The three other Youth Ocean Advocates program tracks include youth interpreters, through which participants work directly with guests visiting the Aquarium, answering questions and providing information about marine life and the marine environment; field conservation, which brings participants and Aquarium staff together to develop opportunities to engage large numbers of youth in field volunteer opportunities such as beach cleanups and habitat restoration; and a social media campaign called Puget Sound: We Love You, a youth-driven awareness campaign that encourages youth to advocate in their communities by utilizing their existing social networks to engage their family, friends, and school peers to take conservation action.
Visit our website for more information about the Seattle Aquarium’s Youth Ocean Advocate program!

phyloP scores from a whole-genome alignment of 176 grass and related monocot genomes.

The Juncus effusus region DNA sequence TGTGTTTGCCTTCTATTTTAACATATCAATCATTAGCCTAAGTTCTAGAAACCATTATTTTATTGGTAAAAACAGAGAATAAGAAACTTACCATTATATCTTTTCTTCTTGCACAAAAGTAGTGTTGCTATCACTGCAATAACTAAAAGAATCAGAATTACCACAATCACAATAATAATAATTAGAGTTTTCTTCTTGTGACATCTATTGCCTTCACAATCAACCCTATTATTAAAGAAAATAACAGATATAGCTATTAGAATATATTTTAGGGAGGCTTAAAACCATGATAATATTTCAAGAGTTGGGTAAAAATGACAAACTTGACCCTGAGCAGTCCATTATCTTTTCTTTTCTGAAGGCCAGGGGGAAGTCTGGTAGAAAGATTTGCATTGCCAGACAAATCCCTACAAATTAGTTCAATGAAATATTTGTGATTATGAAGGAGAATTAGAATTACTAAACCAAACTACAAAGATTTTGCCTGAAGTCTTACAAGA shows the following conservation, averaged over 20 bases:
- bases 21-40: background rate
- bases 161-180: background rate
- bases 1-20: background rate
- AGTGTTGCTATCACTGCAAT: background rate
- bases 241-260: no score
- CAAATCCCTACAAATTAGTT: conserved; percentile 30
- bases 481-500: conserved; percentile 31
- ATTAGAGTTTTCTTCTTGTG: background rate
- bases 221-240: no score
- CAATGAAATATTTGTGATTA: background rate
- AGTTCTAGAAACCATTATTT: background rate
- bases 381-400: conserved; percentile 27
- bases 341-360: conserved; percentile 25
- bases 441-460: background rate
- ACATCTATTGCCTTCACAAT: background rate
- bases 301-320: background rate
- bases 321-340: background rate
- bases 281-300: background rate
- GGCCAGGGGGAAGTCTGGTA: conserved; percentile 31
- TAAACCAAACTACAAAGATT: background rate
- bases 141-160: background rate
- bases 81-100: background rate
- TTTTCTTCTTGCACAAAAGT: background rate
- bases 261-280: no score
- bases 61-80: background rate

Ever wondered where the Aquarium gets new animals for its exhibits? Not surprisingly, it isn’t simply a matter of heading to a local beach with a bucket at low tide. Below, staff aquarist Kathryn Kegel provides a behind-the-scenes peek at the Seattle Aquarium’s cold-water collection methods.
Each year, the Fish and Invertebrate team mounts many collecting trips into the local waters of Washington State. The reasons for doing limited wild collections are many. We primarily collect animals that are young—for example, the many young-of-year* rockfish we display in the Puget Sound Fishes gallery. In order to continue displaying these unique critters, they are continually replaced as they outgrow the smaller exhibits (and are sometimes released back to the wild as adults!). Additionally, many of our exhibit animals live short lives naturally and need to be replaced, and sometimes animals are needed for new exhibits. All of our collecting is based off an annual permit which we apply for and receive from the Department of Fish and Wildlife, which states how many animals we are allowed to collect and where we can collect them. Every animal that we collect and bring into the Aquarium is counted and entered into our collection database.